Circus Maximus in Rome

Written by on 12. February 2021 in Rome Sights with 0 Comments

Circus Maximus in Rom. It takes a bit of imagination to be able to imagine what Circus Maximus must have looked like in ancient Rome. Because from the former mega-stadium, in which spectacular car races took place almost 2000 years ago, there is almost only a large green area left today. In order to give your imagination a little boost and to give you an insight into the meaning and history of this place, I have summarized everything in the following text that you need to know about the Circus Maximus.

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Circus Maximus in Rome – Information and tips for sightseeing

The Circus Maximus: ancient mega-stadium or a big nothing?

The Circus Maximus in Rome is undoubtedly a very impressive place, rich in history and which has undergone many changes over the centuries. That is why it has also become a symbol of Rome, which makes the size of the empire understandable and at the same time shows the importance of entertainment in ancient Rome. Now there are only a few traces of the former Circus Maximus and you can only see the huge spur that preserves the shape of the complex, to the chagrin of the tourists who visit it, in the hope of finding the original remains to preserve the atmosphere Relive the games of ancient Rome.

That’s exactly what happened to me, my very first visit to the famous Circus Maximus in Rome was a big flop. Of course, I did not expect galloping horses to roam the fields even today, while the audience in the ancient stands gives thunderous applause. But when I was almost completely alone in the middle of a large green area, I felt a little bit after Ben Hur and I was rather disappointed. Instead of rapid car races, I found yawning emptiness and immediately got back on the metro.

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A few months later, coincidence led me back to Circo Massimo, this time for a picnic with a few friends. One of them was a Roman who studied Latin and history. Incidentally, between tomato, mozzarella and mortadella, he told me more about the history of the Circus Maximus and I started to see the Circus Maximus in Rome with different eyes.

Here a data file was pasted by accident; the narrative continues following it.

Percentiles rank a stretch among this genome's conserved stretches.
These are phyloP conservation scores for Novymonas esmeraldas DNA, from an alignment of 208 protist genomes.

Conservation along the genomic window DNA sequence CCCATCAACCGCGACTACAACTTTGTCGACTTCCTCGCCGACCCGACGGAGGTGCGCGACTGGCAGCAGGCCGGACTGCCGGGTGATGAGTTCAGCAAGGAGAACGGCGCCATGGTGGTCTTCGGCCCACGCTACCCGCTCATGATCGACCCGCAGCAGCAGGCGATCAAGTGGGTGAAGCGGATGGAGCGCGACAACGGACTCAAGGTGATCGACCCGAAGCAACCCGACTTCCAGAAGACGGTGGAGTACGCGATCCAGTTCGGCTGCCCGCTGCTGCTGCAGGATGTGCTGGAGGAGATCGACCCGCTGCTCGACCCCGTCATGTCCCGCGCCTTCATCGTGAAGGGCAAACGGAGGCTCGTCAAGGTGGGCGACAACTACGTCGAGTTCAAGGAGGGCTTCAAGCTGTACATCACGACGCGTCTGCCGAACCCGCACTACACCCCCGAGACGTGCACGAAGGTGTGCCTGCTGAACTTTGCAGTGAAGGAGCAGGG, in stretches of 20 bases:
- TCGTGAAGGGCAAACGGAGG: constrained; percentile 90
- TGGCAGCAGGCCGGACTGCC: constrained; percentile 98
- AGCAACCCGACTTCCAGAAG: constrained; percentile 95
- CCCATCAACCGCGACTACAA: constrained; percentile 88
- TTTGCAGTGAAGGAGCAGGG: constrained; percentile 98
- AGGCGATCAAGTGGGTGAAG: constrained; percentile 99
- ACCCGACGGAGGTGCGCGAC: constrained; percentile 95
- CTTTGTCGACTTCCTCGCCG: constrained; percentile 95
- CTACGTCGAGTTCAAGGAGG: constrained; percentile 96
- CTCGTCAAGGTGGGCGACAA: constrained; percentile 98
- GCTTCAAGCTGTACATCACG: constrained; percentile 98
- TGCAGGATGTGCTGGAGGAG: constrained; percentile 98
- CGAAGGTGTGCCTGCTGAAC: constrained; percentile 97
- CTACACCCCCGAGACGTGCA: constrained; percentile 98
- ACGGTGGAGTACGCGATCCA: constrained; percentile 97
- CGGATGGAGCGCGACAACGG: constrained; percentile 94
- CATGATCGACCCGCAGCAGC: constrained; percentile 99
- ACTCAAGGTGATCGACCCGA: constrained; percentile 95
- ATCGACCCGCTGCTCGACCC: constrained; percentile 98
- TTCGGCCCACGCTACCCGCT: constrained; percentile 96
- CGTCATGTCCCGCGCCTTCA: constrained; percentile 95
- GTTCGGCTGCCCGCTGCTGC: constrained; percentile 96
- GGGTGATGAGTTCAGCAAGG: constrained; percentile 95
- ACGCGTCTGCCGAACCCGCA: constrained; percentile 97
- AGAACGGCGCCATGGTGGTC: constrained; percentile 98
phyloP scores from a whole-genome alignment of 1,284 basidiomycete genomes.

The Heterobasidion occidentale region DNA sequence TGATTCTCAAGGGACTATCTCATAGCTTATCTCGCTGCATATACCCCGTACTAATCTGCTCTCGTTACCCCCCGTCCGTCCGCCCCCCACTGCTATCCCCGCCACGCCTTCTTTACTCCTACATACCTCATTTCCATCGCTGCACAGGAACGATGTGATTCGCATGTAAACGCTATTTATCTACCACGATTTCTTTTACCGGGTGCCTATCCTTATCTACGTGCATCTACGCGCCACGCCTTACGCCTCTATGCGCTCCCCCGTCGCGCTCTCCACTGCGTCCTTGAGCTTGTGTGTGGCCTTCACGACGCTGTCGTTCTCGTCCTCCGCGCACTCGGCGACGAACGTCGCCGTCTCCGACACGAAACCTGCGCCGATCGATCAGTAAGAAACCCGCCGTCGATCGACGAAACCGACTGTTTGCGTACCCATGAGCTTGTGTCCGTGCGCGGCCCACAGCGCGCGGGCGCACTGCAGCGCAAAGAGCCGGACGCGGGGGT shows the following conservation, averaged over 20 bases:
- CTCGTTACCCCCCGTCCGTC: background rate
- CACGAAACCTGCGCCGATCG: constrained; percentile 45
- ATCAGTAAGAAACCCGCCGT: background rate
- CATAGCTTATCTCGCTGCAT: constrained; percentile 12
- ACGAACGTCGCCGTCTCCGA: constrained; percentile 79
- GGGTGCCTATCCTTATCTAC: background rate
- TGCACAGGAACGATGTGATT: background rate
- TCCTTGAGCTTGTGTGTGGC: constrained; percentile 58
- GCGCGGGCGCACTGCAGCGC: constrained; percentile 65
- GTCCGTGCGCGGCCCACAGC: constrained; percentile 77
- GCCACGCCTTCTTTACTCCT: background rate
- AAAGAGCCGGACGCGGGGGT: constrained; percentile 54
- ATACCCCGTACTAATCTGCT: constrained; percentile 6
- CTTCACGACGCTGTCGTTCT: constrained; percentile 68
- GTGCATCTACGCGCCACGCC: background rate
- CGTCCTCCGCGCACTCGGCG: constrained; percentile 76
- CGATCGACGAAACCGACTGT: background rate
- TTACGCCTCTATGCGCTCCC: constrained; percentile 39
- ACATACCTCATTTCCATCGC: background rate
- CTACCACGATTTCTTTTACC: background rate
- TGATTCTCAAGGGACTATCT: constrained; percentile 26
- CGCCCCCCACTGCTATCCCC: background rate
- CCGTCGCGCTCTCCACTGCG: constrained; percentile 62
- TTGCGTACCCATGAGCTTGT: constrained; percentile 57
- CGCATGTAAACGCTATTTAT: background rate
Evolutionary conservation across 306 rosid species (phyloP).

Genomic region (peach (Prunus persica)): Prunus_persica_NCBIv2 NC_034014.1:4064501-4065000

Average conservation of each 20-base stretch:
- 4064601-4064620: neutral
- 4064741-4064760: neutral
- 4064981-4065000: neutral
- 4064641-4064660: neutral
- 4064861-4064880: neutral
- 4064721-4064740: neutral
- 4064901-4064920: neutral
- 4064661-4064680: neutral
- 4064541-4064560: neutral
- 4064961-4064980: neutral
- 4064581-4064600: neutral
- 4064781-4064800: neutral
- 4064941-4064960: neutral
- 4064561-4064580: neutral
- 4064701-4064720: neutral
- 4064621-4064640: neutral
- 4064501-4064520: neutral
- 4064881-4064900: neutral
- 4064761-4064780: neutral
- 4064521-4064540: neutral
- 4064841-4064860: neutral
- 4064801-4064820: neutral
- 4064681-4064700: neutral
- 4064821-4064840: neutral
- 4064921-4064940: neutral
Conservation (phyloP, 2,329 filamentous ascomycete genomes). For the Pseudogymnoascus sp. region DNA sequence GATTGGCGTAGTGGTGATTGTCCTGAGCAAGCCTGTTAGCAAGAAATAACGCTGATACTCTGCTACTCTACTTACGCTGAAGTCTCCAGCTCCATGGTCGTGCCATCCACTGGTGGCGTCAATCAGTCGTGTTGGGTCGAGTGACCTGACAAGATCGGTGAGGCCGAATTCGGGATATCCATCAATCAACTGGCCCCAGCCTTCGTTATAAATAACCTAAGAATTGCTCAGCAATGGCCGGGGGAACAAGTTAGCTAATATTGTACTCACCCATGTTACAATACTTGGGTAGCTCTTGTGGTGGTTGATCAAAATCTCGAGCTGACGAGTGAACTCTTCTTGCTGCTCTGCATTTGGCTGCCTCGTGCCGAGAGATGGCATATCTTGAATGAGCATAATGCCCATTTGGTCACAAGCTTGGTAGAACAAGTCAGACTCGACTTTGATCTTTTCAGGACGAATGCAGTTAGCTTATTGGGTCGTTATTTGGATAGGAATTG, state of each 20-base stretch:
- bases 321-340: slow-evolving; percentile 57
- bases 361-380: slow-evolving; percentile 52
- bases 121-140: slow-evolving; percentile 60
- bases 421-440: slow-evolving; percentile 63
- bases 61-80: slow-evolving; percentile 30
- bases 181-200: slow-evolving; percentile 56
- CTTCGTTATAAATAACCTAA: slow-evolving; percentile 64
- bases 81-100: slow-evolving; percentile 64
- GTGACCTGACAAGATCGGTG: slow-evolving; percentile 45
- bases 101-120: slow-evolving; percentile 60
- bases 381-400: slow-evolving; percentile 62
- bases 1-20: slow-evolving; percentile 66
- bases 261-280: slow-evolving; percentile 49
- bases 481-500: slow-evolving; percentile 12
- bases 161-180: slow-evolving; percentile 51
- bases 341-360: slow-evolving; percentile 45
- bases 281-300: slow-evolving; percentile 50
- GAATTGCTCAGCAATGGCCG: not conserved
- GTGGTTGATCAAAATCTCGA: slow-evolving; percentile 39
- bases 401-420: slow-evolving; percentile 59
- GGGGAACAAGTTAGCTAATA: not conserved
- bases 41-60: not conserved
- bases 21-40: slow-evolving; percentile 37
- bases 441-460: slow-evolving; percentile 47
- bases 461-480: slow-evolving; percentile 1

Did you know, for example, that …

  • … the film Ben Hur was not allowed to be shot in the Circus Maximus? Instead, the shooting was among others performed in the film studios of Cinecittà. Nevertheless, I recommend you to watch the film, because it gives an insight into how the Circus Maximus must have looked in its heyday.

  • … Ben Hur is a fictional character? Ben Hur is the result of the creativity of an American novelist. But there is a historical counterpart to him that really existed: the charioteer Scorpo, a beloved star of the arena, the greatest champion of the Flavian era.

  • … the two obelisks that were found during excavations at Circus Maximus were placed elsewhere in Rome? One of them is in the center of Piazza del Popolo, one of the most beautiful squares in Rome, the other you can admire next to the Lateran Basilica.

The Circus Maximus – more than 2000 years of entertainment

Located between Aventine and Palatine Hill, the Circus Maximus in Rome was a stadium with a capacity of 250,000 spectators (that’s three times as much as the Olympic Stadium in Berlin!). With its 600-meter-long and 225-meter-wide racetrack, the Circus Maximus was the largest stadium in Rome, larger than the Circus Flaminio and the Circus of Maxentius.

Various competitions were held in the Circus Maximus. The chariot races, in which the participants had to do seven laps around the Circus Maximus, are of course particularly famous. The contestants who competed on small horse-drawn carriages played much more than their prestige or prize: they were slaves who fought for their freedom!

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During the games there were also horse parades known as “Ludus Troianus”, depictions of battles fought by young Roman aristocrats, or races (on foot) that lasted several hours. All races and competitions had the incentive to bet. During excavations at Circus Maximus in Rome, archaeologists found 150 coins in only 50 cm of land. The excavations in the Circus Maximus uncover finds that show how the “ludi magni”, the great games took place and what economic importance they once had for the Roman people. There were hundreds of thousands of spectators around them, a myriad of small shops, stalls, and outdoor pubs.

From antiquity to today: the use of the Circus Maximus through the ages

The Circo remained in its original function until the first decades of the 6th century. When the empire fell, the large arena was abandoned and the area was flooded to supply the gardens and mills. Later the area of ​​the Circus Maximus was used as an agricultural area and then from the 19th century – in the course of industrialization – became the location of numerous sheds and warehouses, workshops, handicraft businesses and even a gasometer.